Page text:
Santana returns from a right hamstring sprain and it looks like he’ll inherit the everyday center field gig. That’s probably not the ideal role for someone who doesn’t project as a starter either offensively or defensively—PECOTA pegs Santana for a .238 TAv and just barely positive WARP. Once the Twins get their outfield situation sorted out, Santana figures to transition into a poor man’s Ben Zobrist-type role, sliding around the diamond for spot starts where needed. On a positive note, he’s spent time at every position outside of first base and catcher as a professional, and teams are always looking for those kind of players.

The Twins converted Meyer, a 6-foot-9 righty, into a reliever last season before deciding to turn him back into a starter this spring. Now he’s back to the majors as a reliever, probably as confused as you and me. The problem here is getting that big frame to work consistently enough to throw strikes, as Meyer has run into control problems in the past. Beyond that, there’s an interesting pitcher here with an arsenal that fits well in high-leverage relief duty, although it’s starting to feel like this strange track the Twins have put him on isn’t helping his cause. —Dustin Palmateer

NEW YORK YANKEES
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Signed LHP Phil Coke to a minor league deal. [4/25]

Look! Up in the sky! It’s a bird! It’s a plane! No, it’s… a pop-up. That’s what Phil Coke is pointing to, as he is wont to do. Coke has been far from super-human over the course of his major league career, despite charging in from the bullpen faster than a speeding locomotive. However, he throws with his left arm and has a pulse, so here we are. The Yankees have signed Coke to a minor league deal and assigned him to Triple-A Scranton to serve as bullpen depth.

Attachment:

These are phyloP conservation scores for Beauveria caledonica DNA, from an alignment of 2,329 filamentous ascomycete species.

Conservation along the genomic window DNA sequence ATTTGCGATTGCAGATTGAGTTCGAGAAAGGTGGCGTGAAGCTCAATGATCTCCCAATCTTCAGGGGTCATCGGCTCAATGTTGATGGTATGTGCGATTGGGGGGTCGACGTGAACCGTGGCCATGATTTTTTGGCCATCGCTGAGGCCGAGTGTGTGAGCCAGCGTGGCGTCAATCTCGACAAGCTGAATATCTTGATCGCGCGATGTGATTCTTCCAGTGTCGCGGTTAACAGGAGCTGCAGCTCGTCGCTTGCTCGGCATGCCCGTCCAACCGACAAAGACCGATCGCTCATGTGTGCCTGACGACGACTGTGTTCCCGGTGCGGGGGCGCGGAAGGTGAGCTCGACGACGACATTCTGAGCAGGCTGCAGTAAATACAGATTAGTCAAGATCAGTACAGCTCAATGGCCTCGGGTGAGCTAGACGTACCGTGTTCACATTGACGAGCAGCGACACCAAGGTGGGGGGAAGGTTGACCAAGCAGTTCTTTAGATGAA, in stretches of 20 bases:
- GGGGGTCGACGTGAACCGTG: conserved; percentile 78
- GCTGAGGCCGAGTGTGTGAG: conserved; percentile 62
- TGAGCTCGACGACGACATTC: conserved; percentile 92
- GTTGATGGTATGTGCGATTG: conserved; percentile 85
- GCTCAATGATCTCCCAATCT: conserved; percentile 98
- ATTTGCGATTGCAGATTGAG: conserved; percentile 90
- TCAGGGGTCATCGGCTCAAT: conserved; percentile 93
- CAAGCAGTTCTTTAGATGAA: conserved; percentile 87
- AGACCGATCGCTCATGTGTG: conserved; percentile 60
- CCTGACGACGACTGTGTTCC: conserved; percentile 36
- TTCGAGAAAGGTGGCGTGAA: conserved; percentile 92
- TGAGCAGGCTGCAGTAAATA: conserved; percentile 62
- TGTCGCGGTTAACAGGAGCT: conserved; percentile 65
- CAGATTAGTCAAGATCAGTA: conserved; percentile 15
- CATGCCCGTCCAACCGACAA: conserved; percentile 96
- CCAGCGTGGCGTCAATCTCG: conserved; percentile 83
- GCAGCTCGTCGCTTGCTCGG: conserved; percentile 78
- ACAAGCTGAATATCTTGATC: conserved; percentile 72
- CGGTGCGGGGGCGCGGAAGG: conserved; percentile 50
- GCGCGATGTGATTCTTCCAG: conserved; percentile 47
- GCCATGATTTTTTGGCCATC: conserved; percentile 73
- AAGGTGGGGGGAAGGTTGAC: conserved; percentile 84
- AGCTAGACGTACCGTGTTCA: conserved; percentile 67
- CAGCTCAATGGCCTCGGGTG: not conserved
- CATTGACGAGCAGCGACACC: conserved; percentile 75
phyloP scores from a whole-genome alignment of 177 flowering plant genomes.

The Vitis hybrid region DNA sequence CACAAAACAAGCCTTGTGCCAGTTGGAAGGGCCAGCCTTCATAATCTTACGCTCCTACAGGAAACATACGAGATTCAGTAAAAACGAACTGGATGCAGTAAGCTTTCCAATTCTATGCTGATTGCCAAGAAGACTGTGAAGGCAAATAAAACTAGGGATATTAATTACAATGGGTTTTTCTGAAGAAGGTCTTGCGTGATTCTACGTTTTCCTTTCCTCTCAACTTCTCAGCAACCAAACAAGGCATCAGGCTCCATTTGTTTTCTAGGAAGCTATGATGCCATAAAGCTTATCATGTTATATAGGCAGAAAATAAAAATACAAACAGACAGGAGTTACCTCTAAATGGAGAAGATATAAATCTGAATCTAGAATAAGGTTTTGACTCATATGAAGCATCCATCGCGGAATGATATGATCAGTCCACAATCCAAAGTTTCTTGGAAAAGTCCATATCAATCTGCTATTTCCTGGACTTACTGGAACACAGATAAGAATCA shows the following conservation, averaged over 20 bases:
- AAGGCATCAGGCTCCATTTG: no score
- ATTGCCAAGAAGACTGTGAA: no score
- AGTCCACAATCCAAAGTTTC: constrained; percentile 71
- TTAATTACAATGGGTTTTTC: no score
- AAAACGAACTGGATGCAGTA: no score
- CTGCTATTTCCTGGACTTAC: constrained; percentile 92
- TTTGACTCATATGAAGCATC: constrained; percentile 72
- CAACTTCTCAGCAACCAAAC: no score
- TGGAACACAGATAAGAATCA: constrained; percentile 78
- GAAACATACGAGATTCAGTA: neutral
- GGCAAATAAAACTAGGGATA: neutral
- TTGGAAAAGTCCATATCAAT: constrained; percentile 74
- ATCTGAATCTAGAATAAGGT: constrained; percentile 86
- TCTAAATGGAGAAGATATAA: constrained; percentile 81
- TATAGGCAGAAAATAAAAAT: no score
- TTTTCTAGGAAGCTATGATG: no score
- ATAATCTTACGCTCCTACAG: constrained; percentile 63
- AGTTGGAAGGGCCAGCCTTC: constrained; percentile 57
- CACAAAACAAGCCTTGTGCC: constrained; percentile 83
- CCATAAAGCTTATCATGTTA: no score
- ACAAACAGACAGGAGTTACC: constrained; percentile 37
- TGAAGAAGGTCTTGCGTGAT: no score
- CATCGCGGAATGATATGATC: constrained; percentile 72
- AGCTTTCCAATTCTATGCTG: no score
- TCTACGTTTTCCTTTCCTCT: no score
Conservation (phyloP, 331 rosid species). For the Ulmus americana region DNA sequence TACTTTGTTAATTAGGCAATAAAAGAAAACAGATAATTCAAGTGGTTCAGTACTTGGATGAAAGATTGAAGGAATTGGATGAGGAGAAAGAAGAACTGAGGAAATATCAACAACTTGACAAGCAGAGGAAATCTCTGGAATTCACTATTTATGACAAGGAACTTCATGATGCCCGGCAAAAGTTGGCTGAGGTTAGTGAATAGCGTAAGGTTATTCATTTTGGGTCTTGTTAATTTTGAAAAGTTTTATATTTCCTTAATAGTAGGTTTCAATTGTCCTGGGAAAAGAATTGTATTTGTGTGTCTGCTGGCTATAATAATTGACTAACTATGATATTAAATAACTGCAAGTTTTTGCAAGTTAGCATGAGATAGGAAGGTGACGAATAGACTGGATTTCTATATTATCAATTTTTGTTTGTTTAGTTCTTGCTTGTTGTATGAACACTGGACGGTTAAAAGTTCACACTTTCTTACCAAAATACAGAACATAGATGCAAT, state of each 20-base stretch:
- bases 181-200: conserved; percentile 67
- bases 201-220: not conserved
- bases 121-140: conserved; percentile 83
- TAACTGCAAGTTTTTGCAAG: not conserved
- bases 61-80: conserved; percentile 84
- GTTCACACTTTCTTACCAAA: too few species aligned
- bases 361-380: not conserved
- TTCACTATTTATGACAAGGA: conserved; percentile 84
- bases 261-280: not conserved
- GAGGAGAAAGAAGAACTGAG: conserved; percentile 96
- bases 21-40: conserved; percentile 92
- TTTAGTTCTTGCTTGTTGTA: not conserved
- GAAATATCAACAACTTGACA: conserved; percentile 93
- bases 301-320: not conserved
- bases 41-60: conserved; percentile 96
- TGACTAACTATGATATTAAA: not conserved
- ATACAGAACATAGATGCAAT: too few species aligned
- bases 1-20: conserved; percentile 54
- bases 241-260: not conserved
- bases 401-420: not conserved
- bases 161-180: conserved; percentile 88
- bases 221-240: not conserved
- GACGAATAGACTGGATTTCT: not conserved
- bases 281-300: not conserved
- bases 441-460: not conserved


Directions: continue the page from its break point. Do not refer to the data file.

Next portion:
Coke had been pitching for the Lancaster Barnstormers in the independent Atlantic League. He made one start, a four-inning, three-run effort. He’s only 33 and boasts a 23.9 percent strikeout rate against lefties, so there’s no real downside here. However, if a lefty with his track record and relative youth was sequestered in an indie league, well, there’s also that. Coke did allow eight home runs in 12.7 innings of work last year, which is pretty awful for a LOOGY. Yet a team can never have too much depth, and given that Branden Pinder and Nick Rumbelow both need to have their elbows sliced open, Coke’s as fine an option as any at this point of the year. If he sees any substantial amount of meaningful playing time in the Bronx, something will have gone grievously wrong. It Kent can’t any worse. —Nicolas Stellini

SAN DIEGO PADRES
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Called up RHP Cesar Vargas from Double-A San Antonio. [4/23]

Despite having only three appearances in Triple-A, the Padres saw enough in Vargas to give the former Yankees prospect a major-league deal and assigned him to Double-A San Antonio. Hailing from Pueblo, Mexico, Vargas has two plus pitches in his right arm. It starts with a 92-95 mph fastball that has good life, and when he stays on top of his delivery, he commands it to both sides of the plate. The curve is the other 60 offering; a pitch with hard downward break that he'll add and subtract from to keep hitters off balance. That's important, because the change isn't good, and it's not a pitch he appears very comfortable with at this point. He's not completely immune to self-inflicted damage, but the control and command should be good enough to allow him start. Whether or not he will be able to stay there long-term without an adequate third pitch is another question entirely, but in a year where it's almost assured that the Padres won't compete, San Diego can see exactly what they have in this 24-year-old arm. —Christopher Crawford

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collins
5/01
Coke gave him 8 runs last year in 12.7 IP, not 8 homeruns. (Just two HR.)